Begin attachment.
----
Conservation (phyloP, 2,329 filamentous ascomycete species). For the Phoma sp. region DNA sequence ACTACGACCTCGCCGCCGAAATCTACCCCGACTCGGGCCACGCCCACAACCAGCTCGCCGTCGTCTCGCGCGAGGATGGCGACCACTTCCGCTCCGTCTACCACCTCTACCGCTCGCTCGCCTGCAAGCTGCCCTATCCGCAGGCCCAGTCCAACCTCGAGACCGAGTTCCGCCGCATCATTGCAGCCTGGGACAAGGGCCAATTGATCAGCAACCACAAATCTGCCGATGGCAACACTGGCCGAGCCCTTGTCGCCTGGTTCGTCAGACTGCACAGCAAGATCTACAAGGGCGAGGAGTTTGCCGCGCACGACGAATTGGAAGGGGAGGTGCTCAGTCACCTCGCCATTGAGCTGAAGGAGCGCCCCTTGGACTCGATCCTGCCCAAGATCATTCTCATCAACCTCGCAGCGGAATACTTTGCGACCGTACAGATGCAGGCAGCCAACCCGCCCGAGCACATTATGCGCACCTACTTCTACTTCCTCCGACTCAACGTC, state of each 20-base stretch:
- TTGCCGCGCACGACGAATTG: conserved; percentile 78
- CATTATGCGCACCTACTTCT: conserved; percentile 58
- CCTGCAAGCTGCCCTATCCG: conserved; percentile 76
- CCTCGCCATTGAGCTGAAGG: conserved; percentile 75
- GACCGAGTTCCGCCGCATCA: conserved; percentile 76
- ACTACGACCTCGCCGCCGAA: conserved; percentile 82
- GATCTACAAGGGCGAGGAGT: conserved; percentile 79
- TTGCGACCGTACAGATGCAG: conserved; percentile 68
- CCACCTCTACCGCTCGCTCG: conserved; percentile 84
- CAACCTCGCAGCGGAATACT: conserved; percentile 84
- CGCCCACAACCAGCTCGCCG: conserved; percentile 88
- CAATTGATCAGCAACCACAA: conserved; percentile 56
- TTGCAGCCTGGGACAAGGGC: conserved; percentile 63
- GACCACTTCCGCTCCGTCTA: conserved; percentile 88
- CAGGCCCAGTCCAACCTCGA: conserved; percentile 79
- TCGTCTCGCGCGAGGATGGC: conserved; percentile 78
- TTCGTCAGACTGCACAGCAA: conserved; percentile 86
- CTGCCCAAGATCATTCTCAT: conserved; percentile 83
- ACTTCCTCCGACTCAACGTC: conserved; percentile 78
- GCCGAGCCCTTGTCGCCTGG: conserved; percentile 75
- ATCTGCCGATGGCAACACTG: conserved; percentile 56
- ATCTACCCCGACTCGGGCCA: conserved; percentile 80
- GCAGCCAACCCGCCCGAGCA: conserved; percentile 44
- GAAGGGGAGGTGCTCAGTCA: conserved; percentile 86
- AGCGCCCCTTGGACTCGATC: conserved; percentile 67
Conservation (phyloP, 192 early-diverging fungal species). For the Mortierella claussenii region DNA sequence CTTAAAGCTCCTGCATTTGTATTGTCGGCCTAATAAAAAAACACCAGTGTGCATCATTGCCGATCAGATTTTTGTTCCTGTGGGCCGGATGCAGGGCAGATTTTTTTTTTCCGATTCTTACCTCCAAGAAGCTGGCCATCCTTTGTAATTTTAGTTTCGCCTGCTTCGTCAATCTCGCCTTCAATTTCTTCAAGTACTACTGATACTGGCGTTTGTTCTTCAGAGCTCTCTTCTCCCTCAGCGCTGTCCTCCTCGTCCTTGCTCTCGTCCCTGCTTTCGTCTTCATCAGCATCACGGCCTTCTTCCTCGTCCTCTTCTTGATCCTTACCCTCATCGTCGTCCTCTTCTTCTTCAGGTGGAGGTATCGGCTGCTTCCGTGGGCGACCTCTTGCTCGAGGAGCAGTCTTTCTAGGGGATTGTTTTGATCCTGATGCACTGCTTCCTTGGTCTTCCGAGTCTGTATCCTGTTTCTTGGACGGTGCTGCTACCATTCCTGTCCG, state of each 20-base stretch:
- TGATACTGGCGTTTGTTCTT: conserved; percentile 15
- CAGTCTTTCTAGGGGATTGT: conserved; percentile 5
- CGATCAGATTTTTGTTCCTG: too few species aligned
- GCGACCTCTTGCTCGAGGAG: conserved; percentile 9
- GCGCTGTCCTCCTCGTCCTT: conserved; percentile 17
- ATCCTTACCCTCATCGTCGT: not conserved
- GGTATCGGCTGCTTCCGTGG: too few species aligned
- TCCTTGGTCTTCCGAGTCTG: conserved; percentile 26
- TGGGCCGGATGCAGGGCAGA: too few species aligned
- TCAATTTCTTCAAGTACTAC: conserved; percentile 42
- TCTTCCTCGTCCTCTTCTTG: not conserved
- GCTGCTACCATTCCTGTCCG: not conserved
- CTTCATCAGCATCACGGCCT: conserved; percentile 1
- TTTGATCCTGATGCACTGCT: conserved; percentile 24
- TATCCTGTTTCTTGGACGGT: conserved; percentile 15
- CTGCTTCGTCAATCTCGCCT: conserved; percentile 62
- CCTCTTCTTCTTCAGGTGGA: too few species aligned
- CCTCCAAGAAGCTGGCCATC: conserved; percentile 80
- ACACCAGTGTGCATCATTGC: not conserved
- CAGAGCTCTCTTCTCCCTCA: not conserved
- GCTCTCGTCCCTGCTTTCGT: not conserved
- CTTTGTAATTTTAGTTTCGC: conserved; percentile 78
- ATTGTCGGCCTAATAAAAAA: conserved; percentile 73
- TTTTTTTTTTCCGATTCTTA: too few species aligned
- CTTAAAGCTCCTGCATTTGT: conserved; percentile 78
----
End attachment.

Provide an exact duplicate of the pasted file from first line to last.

Conservation (phyloP, 2,329 filamentous ascomycete species). For the Phoma sp. region DNA sequence ACTACGACCTCGCCGCCGAAATCTACCCCGACTCGGGCCACGCCCACAACCAGCTCGCCGTCGTCTCGCGCGAGGATGGCGACCACTTCCGCTCCGTCTACCACCTCTACCGCTCGCTCGCCTGCAAGCTGCCCTATCCGCAGGCCCAGTCCAACCTCGAGACCGAGTTCCGCCGCATCATTGCAGCCTGGGACAAGGGCCAATTGATCAGCAACCACAAATCTGCCGATGGCAACACTGGCCGAGCCCTTGTCGCCTGGTTCGTCAGACTGCACAGCAAGATCTACAAGGGCGAGGAGTTTGCCGCGCACGACGAATTGGAAGGGGAGGTGCTCAGTCACCTCGCCATTGAGCTGAAGGAGCGCCCCTTGGACTCGATCCTGCCCAAGATCATTCTCATCAACCTCGCAGCGGAATACTTTGCGACCGTACAGATGCAGGCAGCCAACCCGCCCGAGCACATTATGCGCACCTACTTCTACTTCCTCCGACTCAACGTC, state of each 20-base stretch:
- TTGCCGCGCACGACGAATTG: conserved; percentile 78
- CATTATGCGCACCTACTTCT: conserved; percentile 58
- CCTGCAAGCTGCCCTATCCG: conserved; percentile 76
- CCTCGCCATTGAGCTGAAGG: conserved; percentile 75
- GACCGAGTTCCGCCGCATCA: conserved; percentile 76
- ACTACGACCTCGCCGCCGAA: conserved; percentile 82
- GATCTACAAGGGCGAGGAGT: conserved; percentile 79
- TTGCGACCGTACAGATGCAG: conserved; percentile 68
- CCACCTCTACCGCTCGCTCG: conserved; percentile 84
- CAACCTCGCAGCGGAATACT: conserved; percentile 84
- CGCCCACAACCAGCTCGCCG: conserved; percentile 88
- CAATTGATCAGCAACCACAA: conserved; percentile 56
- TTGCAGCCTGGGACAAGGGC: conserved; percentile 63
- GACCACTTCCGCTCCGTCTA: conserved; percentile 88
- CAGGCCCAGTCCAACCTCGA: conserved; percentile 79
- TCGTCTCGCGCGAGGATGGC: conserved; percentile 78
- TTCGTCAGACTGCACAGCAA: conserved; percentile 86
- CTGCCCAAGATCATTCTCAT: conserved; percentile 83
- ACTTCCTCCGACTCAACGTC: conserved; percentile 78
- GCCGAGCCCTTGTCGCCTGG: conserved; percentile 75
- ATCTGCCGATGGCAACACTG: conserved; percentile 56
- ATCTACCCCGACTCGGGCCA: conserved; percentile 80
- GCAGCCAACCCGCCCGAGCA: conserved; percentile 44
- GAAGGGGAGGTGCTCAGTCA: conserved; percentile 86
- AGCGCCCCTTGGACTCGATC: conserved; percentile 67
Conservation (phyloP, 192 early-diverging fungal species). For the Mortierella claussenii region DNA sequence CTTAAAGCTCCTGCATTTGTATTGTCGGCCTAATAAAAAAACACCAGTGTGCATCATTGCCGATCAGATTTTTGTTCCTGTGGGCCGGATGCAGGGCAGATTTTTTTTTTCCGATTCTTACCTCCAAGAAGCTGGCCATCCTTTGTAATTTTAGTTTCGCCTGCTTCGTCAATCTCGCCTTCAATTTCTTCAAGTACTACTGATACTGGCGTTTGTTCTTCAGAGCTCTCTTCTCCCTCAGCGCTGTCCTCCTCGTCCTTGCTCTCGTCCCTGCTTTCGTCTTCATCAGCATCACGGCCTTCTTCCTCGTCCTCTTCTTGATCCTTACCCTCATCGTCGTCCTCTTCTTCTTCAGGTGGAGGTATCGGCTGCTTCCGTGGGCGACCTCTTGCTCGAGGAGCAGTCTTTCTAGGGGATTGTTTTGATCCTGATGCACTGCTTCCTTGGTCTTCCGAGTCTGTATCCTGTTTCTTGGACGGTGCTGCTACCATTCCTGTCCG, state of each 20-base stretch:
- TGATACTGGCGTTTGTTCTT: conserved; percentile 15
- CAGTCTTTCTAGGGGATTGT: conserved; percentile 5
- CGATCAGATTTTTGTTCCTG: too few species aligned
- GCGACCTCTTGCTCGAGGAG: conserved; percentile 9
- GCGCTGTCCTCCTCGTCCTT: conserved; percentile 17
- ATCCTTACCCTCATCGTCGT: not conserved
- GGTATCGGCTGCTTCCGTGG: too few species aligned
- TCCTTGGTCTTCCGAGTCTG: conserved; percentile 26
- TGGGCCGGATGCAGGGCAGA: too few species aligned
- TCAATTTCTTCAAGTACTAC: conserved; percentile 42
- TCTTCCTCGTCCTCTTCTTG: not conserved
- GCTGCTACCATTCCTGTCCG: not conserved
- CTTCATCAGCATCACGGCCT: conserved; percentile 1
- TTTGATCCTGATGCACTGCT: conserved; percentile 24
- TATCCTGTTTCTTGGACGGT: conserved; percentile 15
- CTGCTTCGTCAATCTCGCCT: conserved; percentile 62
- CCTCTTCTTCTTCAGGTGGA: too few species aligned
- CCTCCAAGAAGCTGGCCATC: conserved; percentile 80
- ACACCAGTGTGCATCATTGC: not conserved
- CAGAGCTCTCTTCTCCCTCA: not conserved
- GCTCTCGTCCCTGCTTTCGT: not conserved
- CTTTGTAATTTTAGTTTCGC: conserved; percentile 78
- ATTGTCGGCCTAATAAAAAA: conserved; percentile 73
- TTTTTTTTTTCCGATTCTTA: too few species aligned
- CTTAAAGCTCCTGCATTTGT: conserved; percentile 78